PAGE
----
RICHMOND Va. (Reuters) - The federal jury hearing the corruption trial of former Virginia Governor Robert McDonnell on Friday saw a racy email his wife sent to a businessman, a communication defense attorneys said was proof that the two were having an affair.
Lawyers for McDonnell’s wife, Maureen, said at the start of the trial that the couple’s marriage had been unraveling at the time they accepted gifts from a businessman they said Maureen McDonnell had a “crush” on.
But the businessman, witness Jonnie Williams, has insisted in three days of testimony that the relationship was strictly mercenary, with him offering $165,000 in gifts and loans in hopes of getting help for his company Star Scientific Inc, a nutritional supplement maker.
McDonnell, 60, and his wife are charged with 14 counts of corruption and bribery for allegedly accepting gifts and loans from Williams in exchange for supporting his former company, now known as Rock Creek Pharmaceuticals.
Maureen McDonnell’s attorney on Friday showed the jury at U.S. District Court in Richmond an email his client sent to Williams on Aug. 23, 2011, the day an earthquake rocked the U.S. East Coast.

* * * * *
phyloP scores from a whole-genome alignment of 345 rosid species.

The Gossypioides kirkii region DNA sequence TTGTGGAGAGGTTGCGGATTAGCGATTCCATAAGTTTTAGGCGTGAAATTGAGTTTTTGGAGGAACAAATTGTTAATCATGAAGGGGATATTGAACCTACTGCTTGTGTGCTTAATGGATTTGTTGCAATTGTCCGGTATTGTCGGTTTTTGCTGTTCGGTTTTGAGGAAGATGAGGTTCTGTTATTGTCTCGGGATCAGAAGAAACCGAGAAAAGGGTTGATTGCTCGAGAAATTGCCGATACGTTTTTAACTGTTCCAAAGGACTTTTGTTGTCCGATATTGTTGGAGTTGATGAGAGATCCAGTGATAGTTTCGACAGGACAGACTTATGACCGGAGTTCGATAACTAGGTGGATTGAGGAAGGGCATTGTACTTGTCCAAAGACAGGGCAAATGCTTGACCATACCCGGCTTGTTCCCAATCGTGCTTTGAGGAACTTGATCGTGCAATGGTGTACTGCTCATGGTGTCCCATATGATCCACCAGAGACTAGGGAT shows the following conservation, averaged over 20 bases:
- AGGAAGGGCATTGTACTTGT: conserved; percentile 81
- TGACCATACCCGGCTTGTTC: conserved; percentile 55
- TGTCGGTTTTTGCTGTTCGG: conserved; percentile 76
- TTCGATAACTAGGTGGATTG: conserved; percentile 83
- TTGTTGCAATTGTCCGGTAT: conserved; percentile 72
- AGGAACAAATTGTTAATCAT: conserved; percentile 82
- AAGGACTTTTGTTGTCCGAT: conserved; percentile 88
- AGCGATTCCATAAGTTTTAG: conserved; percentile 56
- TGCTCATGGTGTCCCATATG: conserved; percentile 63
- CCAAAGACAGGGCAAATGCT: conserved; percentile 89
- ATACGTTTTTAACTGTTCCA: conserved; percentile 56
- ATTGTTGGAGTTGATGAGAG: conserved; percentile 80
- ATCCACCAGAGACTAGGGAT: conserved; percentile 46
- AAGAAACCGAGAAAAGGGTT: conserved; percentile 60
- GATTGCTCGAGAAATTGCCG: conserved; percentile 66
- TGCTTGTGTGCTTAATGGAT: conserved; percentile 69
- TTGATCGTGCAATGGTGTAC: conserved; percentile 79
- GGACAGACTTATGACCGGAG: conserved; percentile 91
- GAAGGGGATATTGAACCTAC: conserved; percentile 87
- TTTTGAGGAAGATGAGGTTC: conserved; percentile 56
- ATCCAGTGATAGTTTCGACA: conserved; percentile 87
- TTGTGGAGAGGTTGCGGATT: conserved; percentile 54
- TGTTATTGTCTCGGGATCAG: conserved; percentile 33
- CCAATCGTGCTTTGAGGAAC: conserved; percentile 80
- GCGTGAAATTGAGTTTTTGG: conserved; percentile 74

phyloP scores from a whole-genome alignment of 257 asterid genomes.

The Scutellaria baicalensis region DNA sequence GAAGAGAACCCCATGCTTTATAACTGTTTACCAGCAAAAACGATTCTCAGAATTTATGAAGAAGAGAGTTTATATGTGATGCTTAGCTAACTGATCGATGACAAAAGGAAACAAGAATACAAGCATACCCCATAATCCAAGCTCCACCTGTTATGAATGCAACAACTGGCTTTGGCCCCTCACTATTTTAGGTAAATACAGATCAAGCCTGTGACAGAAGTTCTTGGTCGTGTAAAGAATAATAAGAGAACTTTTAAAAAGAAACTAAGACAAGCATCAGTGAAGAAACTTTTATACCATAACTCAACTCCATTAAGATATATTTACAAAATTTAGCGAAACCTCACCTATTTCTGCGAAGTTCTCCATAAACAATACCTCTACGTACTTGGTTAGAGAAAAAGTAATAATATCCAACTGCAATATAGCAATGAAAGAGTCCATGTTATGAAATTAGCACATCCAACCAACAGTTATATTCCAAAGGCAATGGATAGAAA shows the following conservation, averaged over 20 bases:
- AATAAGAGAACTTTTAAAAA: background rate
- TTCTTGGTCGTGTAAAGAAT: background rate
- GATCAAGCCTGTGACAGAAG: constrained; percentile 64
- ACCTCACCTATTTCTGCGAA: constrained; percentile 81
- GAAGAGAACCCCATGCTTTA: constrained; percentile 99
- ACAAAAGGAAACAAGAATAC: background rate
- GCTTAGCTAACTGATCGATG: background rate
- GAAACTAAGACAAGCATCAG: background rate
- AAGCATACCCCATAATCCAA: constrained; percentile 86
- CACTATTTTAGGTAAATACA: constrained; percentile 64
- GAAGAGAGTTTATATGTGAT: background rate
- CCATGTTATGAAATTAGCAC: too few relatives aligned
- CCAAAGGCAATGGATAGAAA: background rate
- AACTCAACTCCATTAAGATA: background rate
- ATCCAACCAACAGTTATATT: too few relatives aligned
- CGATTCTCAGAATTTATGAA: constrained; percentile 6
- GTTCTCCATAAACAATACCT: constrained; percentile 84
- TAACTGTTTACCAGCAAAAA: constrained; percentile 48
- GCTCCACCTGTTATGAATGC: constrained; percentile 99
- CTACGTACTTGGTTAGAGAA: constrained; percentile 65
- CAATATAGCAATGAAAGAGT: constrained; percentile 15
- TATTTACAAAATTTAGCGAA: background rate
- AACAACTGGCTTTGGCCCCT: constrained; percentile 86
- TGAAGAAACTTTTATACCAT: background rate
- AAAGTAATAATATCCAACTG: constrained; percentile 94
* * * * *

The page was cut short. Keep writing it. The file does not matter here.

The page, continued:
“I just felt the earth move, and I wasn’t having sex!” wrote the former First Lady of Virginia.
“That (email) was funny,” Williams said with a laugh.
Defense attorneys tried to distance the former governor from Williams, saying the interaction was primarily between the businessman and Maureen McDonnell.
Williams was granted immunity in exchange for his testimony.
If convicted, the McDonnells could face more than 20 years in prison and a large fine.
Williams has asserted that romance was never part of his arrangement with the McDonnells.
“They weren’t my personal friends,” he testified. “It was a business arrangement.”
Williams has testified that he gave the former governor a Rolex watch worth upward of $7,000 and took his wife on a $20,000 shopping spree in New York, all in an effort to persuade them to help promote his products.
While on the stand, Williams described being asked by Virginia State Police investigators if he would be willing to “wear a wire” during a conversation with the governor.
“I stopped the meeting right there, because I felt I needed to call my lawyers in Washington,” Williams said. “I thought the governor was in trouble - and I thought I could be, too.”
Lawyers for McDonnell, a Republican who had once been viewed as a possible White House contender, and his wife have contended that accepting the gifts was unseemly but not illegal.
McDonnell’s four-year gubernatorial term ended in January.
Writing by Scott Malone; Editing by Bill Trott, Diane Craft and Gunna Dickson